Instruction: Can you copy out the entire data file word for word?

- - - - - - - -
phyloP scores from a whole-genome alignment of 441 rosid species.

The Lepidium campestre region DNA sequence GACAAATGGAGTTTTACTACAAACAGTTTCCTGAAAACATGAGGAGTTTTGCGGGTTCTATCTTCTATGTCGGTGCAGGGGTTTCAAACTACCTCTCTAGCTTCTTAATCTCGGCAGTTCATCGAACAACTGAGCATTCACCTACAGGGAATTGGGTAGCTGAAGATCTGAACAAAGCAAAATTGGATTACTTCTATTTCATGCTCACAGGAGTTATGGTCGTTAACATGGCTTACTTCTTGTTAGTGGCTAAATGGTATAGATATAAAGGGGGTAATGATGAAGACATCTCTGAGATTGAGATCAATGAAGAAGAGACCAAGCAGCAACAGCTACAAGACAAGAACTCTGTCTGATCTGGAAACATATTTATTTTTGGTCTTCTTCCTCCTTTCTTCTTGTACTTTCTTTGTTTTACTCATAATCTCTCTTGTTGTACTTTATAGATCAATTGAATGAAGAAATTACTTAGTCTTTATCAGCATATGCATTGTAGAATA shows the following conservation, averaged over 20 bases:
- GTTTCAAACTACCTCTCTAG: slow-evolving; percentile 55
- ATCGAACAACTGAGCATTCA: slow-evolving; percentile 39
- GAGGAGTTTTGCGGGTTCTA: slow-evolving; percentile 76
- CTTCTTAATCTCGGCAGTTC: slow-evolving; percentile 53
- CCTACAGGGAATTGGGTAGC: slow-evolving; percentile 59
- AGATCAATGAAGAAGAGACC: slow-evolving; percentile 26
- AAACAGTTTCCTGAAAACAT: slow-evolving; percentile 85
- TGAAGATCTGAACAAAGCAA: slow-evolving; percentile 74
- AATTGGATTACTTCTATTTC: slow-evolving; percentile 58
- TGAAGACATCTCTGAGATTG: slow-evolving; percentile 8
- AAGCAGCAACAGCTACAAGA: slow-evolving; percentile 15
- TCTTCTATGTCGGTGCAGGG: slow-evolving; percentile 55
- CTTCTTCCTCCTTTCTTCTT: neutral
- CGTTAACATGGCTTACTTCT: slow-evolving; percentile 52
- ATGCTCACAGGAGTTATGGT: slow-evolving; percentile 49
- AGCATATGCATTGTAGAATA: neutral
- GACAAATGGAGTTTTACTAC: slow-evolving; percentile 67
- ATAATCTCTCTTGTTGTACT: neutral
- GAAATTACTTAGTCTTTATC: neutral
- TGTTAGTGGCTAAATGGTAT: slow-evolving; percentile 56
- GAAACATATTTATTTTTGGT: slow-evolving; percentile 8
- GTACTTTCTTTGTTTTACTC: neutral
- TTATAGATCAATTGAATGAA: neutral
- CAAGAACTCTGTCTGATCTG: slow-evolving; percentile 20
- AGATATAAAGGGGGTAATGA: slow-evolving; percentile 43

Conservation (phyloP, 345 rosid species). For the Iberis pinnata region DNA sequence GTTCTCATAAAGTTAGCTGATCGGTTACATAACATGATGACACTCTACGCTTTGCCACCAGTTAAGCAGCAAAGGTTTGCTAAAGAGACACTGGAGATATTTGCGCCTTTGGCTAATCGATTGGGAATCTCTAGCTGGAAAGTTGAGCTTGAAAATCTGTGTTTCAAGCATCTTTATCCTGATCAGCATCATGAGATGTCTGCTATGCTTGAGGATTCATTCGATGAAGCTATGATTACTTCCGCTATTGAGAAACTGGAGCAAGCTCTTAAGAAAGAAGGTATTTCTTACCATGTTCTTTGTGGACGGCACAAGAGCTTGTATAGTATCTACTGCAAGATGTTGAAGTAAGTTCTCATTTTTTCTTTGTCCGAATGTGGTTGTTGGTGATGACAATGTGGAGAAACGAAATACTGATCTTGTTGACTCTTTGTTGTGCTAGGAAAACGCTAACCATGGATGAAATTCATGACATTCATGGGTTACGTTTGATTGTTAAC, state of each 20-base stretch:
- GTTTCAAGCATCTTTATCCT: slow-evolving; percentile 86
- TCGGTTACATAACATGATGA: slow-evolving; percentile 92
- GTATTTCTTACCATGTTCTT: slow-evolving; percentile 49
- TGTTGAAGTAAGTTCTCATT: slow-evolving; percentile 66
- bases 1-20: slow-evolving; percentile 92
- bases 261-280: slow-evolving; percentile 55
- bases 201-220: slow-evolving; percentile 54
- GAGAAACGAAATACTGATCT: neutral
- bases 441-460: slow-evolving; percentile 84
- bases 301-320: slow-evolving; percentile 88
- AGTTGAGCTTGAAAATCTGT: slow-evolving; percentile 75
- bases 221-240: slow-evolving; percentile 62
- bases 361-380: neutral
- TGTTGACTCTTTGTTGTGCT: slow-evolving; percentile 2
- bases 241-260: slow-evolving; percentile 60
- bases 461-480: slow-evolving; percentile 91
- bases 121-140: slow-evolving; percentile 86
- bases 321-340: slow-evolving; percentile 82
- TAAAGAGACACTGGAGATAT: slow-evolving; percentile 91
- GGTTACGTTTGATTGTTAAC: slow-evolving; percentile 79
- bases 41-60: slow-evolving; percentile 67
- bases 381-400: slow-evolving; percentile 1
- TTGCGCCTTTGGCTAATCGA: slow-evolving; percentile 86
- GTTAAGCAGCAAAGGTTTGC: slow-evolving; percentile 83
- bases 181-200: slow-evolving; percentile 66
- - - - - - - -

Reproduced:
phyloP scores from a whole-genome alignment of 441 rosid species.

The Lepidium campestre region DNA sequence GACAAATGGAGTTTTACTACAAACAGTTTCCTGAAAACATGAGGAGTTTTGCGGGTTCTATCTTCTATGTCGGTGCAGGGGTTTCAAACTACCTCTCTAGCTTCTTAATCTCGGCAGTTCATCGAACAACTGAGCATTCACCTACAGGGAATTGGGTAGCTGAAGATCTGAACAAAGCAAAATTGGATTACTTCTATTTCATGCTCACAGGAGTTATGGTCGTTAACATGGCTTACTTCTTGTTAGTGGCTAAATGGTATAGATATAAAGGGGGTAATGATGAAGACATCTCTGAGATTGAGATCAATGAAGAAGAGACCAAGCAGCAACAGCTACAAGACAAGAACTCTGTCTGATCTGGAAACATATTTATTTTTGGTCTTCTTCCTCCTTTCTTCTTGTACTTTCTTTGTTTTACTCATAATCTCTCTTGTTGTACTTTATAGATCAATTGAATGAAGAAATTACTTAGTCTTTATCAGCATATGCATTGTAGAATA shows the following conservation, averaged over 20 bases:
- GTTTCAAACTACCTCTCTAG: slow-evolving; percentile 55
- ATCGAACAACTGAGCATTCA: slow-evolving; percentile 39
- GAGGAGTTTTGCGGGTTCTA: slow-evolving; percentile 76
- CTTCTTAATCTCGGCAGTTC: slow-evolving; percentile 53
- CCTACAGGGAATTGGGTAGC: slow-evolving; percentile 59
- AGATCAATGAAGAAGAGACC: slow-evolving; percentile 26
- AAACAGTTTCCTGAAAACAT: slow-evolving; percentile 85
- TGAAGATCTGAACAAAGCAA: slow-evolving; percentile 74
- AATTGGATTACTTCTATTTC: slow-evolving; percentile 58
- TGAAGACATCTCTGAGATTG: slow-evolving; percentile 8
- AAGCAGCAACAGCTACAAGA: slow-evolving; percentile 15
- TCTTCTATGTCGGTGCAGGG: slow-evolving; percentile 55
- CTTCTTCCTCCTTTCTTCTT: neutral
- CGTTAACATGGCTTACTTCT: slow-evolving; percentile 52
- ATGCTCACAGGAGTTATGGT: slow-evolving; percentile 49
- AGCATATGCATTGTAGAATA: neutral
- GACAAATGGAGTTTTACTAC: slow-evolving; percentile 67
- ATAATCTCTCTTGTTGTACT: neutral
- GAAATTACTTAGTCTTTATC: neutral
- TGTTAGTGGCTAAATGGTAT: slow-evolving; percentile 56
- GAAACATATTTATTTTTGGT: slow-evolving; percentile 8
- GTACTTTCTTTGTTTTACTC: neutral
- TTATAGATCAATTGAATGAA: neutral
- CAAGAACTCTGTCTGATCTG: slow-evolving; percentile 20
- AGATATAAAGGGGGTAATGA: slow-evolving; percentile 43

Conservation (phyloP, 345 rosid species). For the Iberis pinnata region DNA sequence GTTCTCATAAAGTTAGCTGATCGGTTACATAACATGATGACACTCTACGCTTTGCCACCAGTTAAGCAGCAAAGGTTTGCTAAAGAGACACTGGAGATATTTGCGCCTTTGGCTAATCGATTGGGAATCTCTAGCTGGAAAGTTGAGCTTGAAAATCTGTGTTTCAAGCATCTTTATCCTGATCAGCATCATGAGATGTCTGCTATGCTTGAGGATTCATTCGATGAAGCTATGATTACTTCCGCTATTGAGAAACTGGAGCAAGCTCTTAAGAAAGAAGGTATTTCTTACCATGTTCTTTGTGGACGGCACAAGAGCTTGTATAGTATCTACTGCAAGATGTTGAAGTAAGTTCTCATTTTTTCTTTGTCCGAATGTGGTTGTTGGTGATGACAATGTGGAGAAACGAAATACTGATCTTGTTGACTCTTTGTTGTGCTAGGAAAACGCTAACCATGGATGAAATTCATGACATTCATGGGTTACGTTTGATTGTTAAC, state of each 20-base stretch:
- GTTTCAAGCATCTTTATCCT: slow-evolving; percentile 86
- TCGGTTACATAACATGATGA: slow-evolving; percentile 92
- GTATTTCTTACCATGTTCTT: slow-evolving; percentile 49
- TGTTGAAGTAAGTTCTCATT: slow-evolving; percentile 66
- bases 1-20: slow-evolving; percentile 92
- bases 261-280: slow-evolving; percentile 55
- bases 201-220: slow-evolving; percentile 54
- GAGAAACGAAATACTGATCT: neutral
- bases 441-460: slow-evolving; percentile 84
- bases 301-320: slow-evolving; percentile 88
- AGTTGAGCTTGAAAATCTGT: slow-evolving; percentile 75
- bases 221-240: slow-evolving; percentile 62
- bases 361-380: neutral
- TGTTGACTCTTTGTTGTGCT: slow-evolving; percentile 2
- bases 241-260: slow-evolving; percentile 60
- bases 461-480: slow-evolving; percentile 91
- bases 121-140: slow-evolving; percentile 86
- bases 321-340: slow-evolving; percentile 82
- TAAAGAGACACTGGAGATAT: slow-evolving; percentile 91
- GGTTACGTTTGATTGTTAAC: slow-evolving; percentile 79
- bases 41-60: slow-evolving; percentile 67
- bases 381-400: slow-evolving; percentile 1
- TTGCGCCTTTGGCTAATCGA: slow-evolving; percentile 86
- GTTAAGCAGCAAAGGTTTGC: slow-evolving; percentile 83
- bases 181-200: slow-evolving; percentile 66